nep-lam New Economics Papers
on Central and South America
Issue of 2022‒09‒19
five papers chosen by

  1. Does the Minimum Wage Affect Wage Inequality? A Study for the Six Largest Latin American Economies By Carlo Lombardo; Lucía Ramirez-Veira; Leonardo Gasparini
  2. The perversion of public land distribution by landed elites: power, inequality and development in Colombia By Faguet, Jean-Paul; Sanchez, Fabio; Villaveces, Marta-Juanita
  3. Unemployment insurance in transition and developing countries: moral hazard vs liquidity constraints in Chile By Sehnbruch, Kirsten; Carranza Navarrete, Rafael; Contreras Guajardo, Dante
  4. Labor Market Power, Self-Employment, and Development By Amodio, Francesco; Medina, Pamela; Morlacco, Monica
  5. The impact of the JUNTOS conditional cash transfer programme on foundational cognitive skills: Does age of enrollment matter? By Douglas Scott; Jennifer Lopez; Alan Sánchez; Jere Behrman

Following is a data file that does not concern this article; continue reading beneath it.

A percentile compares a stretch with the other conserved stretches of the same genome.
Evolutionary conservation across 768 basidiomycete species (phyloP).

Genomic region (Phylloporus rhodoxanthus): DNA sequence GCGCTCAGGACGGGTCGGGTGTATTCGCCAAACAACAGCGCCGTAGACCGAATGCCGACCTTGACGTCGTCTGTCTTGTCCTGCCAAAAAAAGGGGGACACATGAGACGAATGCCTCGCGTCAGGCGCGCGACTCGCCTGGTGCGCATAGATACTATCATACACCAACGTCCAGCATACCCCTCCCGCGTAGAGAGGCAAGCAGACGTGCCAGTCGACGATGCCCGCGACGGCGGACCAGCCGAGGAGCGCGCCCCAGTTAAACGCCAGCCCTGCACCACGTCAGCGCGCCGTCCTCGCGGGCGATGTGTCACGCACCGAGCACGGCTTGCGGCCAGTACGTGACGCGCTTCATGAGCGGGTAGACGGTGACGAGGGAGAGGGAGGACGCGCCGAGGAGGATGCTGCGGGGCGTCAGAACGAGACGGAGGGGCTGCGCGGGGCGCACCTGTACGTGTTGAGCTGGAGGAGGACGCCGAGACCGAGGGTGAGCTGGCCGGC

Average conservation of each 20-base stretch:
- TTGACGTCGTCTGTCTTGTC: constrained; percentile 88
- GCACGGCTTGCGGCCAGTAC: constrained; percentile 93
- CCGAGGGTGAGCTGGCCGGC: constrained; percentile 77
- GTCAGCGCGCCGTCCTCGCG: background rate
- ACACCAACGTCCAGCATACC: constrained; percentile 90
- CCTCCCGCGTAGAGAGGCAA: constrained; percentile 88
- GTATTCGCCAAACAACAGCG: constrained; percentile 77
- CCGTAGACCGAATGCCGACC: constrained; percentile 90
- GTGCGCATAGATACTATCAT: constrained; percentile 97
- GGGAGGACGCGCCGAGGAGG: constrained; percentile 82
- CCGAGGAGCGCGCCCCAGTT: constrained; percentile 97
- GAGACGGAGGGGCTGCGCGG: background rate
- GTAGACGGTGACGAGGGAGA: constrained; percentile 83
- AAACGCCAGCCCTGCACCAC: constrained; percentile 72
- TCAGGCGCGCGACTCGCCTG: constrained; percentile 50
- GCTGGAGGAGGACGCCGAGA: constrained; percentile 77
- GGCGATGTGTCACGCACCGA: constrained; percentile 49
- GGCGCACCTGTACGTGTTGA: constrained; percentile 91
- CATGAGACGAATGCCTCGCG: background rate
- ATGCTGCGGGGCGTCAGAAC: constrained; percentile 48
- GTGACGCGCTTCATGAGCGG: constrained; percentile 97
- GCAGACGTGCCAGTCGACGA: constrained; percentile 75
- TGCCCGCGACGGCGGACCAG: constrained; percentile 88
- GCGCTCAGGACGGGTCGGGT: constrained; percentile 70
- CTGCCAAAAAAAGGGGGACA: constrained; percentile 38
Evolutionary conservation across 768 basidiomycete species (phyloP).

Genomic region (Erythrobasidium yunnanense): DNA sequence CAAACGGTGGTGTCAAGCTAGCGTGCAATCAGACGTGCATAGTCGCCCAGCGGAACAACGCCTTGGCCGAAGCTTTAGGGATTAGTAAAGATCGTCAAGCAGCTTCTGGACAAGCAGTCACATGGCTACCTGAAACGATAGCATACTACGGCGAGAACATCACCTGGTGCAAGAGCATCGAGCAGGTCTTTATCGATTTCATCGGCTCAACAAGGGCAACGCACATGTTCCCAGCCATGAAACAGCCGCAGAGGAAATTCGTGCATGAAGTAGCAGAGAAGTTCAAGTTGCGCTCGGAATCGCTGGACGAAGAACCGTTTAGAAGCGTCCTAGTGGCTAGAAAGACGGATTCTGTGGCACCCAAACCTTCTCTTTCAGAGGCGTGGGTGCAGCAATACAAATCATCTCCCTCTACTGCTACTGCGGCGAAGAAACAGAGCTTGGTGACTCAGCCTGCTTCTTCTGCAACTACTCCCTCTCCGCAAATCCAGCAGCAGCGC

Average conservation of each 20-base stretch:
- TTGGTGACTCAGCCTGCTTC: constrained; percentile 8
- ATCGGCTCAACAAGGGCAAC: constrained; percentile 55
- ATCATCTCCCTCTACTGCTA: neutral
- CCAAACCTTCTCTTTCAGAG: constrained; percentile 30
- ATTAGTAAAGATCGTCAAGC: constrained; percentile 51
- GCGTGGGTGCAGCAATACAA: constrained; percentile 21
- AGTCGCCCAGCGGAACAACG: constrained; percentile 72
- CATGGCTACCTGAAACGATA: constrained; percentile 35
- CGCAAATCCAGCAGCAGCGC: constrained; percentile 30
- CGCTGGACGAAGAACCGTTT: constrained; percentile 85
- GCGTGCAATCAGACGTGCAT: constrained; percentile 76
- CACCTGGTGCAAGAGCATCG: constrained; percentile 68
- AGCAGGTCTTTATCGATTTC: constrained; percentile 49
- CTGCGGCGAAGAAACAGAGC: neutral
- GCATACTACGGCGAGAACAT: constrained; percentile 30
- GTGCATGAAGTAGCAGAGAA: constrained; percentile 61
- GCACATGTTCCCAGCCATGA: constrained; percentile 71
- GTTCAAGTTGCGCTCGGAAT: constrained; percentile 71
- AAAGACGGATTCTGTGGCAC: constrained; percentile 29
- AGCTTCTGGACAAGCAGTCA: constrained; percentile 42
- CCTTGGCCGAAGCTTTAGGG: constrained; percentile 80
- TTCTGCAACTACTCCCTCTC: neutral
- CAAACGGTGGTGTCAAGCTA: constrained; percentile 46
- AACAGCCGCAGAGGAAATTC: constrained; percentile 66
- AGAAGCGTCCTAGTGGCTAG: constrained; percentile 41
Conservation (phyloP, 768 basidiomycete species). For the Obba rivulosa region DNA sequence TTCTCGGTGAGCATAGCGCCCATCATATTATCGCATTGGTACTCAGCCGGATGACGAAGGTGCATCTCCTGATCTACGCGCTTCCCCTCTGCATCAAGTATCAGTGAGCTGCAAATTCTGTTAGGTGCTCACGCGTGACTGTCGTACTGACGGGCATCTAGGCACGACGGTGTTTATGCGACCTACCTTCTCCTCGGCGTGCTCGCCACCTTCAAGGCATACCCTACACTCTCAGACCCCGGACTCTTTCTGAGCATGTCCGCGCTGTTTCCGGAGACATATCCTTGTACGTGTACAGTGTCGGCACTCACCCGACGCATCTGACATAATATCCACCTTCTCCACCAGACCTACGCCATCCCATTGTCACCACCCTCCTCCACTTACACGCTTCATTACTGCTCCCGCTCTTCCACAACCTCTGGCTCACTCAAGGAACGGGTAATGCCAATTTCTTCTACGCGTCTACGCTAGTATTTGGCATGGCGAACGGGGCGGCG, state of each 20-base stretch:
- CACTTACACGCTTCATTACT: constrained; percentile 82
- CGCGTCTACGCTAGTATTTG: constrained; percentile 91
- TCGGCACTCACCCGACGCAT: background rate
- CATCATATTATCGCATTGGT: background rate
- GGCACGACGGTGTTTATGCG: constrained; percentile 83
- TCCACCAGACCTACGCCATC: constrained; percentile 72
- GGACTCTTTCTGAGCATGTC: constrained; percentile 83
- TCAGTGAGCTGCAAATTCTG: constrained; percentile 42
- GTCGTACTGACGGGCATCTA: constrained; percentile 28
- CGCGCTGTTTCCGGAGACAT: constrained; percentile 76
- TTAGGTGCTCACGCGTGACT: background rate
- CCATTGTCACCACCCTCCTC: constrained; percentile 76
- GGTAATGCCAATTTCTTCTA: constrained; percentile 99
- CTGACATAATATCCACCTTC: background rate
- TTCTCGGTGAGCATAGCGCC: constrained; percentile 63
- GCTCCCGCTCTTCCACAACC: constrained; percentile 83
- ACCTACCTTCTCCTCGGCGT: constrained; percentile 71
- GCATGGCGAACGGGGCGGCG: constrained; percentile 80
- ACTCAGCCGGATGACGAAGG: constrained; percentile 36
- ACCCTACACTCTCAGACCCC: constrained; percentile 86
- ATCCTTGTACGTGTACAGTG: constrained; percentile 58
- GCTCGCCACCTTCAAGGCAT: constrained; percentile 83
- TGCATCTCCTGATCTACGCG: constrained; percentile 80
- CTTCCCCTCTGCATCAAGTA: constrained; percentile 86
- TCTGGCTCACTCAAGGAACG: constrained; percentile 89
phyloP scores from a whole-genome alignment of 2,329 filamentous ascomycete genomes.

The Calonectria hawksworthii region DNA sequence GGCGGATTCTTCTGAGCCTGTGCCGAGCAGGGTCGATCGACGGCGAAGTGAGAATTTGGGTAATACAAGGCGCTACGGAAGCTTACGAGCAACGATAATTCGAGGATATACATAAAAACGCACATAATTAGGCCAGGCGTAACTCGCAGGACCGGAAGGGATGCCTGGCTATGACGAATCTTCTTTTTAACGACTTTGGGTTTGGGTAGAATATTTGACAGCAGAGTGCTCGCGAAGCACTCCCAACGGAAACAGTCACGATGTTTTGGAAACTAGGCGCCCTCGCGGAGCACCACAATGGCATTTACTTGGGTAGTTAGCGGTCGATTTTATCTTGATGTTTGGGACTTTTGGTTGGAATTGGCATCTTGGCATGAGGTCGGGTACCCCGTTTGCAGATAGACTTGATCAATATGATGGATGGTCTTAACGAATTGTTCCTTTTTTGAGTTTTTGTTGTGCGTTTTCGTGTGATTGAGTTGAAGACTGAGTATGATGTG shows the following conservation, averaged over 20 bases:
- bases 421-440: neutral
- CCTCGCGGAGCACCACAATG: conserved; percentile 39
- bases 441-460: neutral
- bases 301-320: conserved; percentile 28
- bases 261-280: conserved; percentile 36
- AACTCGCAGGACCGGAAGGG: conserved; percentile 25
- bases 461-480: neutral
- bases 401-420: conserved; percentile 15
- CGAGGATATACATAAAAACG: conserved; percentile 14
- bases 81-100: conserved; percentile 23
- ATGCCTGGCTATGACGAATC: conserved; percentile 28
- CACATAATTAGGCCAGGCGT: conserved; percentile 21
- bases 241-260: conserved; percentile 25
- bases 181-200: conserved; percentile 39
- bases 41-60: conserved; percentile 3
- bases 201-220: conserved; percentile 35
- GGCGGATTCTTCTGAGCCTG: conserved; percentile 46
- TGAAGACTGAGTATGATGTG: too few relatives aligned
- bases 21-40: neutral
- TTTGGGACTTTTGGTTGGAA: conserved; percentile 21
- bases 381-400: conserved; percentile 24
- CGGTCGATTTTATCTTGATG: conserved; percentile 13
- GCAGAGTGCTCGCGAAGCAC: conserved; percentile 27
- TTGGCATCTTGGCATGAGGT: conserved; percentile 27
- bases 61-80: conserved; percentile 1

1. By: Carlo Lombardo (CEDLAS-IIE-FCE-UNLP & CONICET); Lucía Ramirez-Veira (CEDLAS-IIE-FCE-UNLP & CONICET); Leonardo Gasparini (CEDLAS-IIE-FCE-UNLP & CONICET)
    Abstract: Minimum wage (MW) policies are widespread in the developing world and yet their effects are still unclear. In this paper we explore the effect of national MW policies in Latin America’s six largest economies by exploiting the heterogeneity in the bite of the national minimum wage across local labor markets and over time. We find evidence that the MW has a compression effect on the wage distribution of formal workers. The effect was particularly large during the 2000s, a decade of sustained growth and strong labor markets. In contrast, the effect seems to vanish in the 2010s, a decade of much weaker labor markets. We also find suggestive evidence of a lighthouse effect: the MW seems to have an equalizing effect also on the wage distribution of informal workers.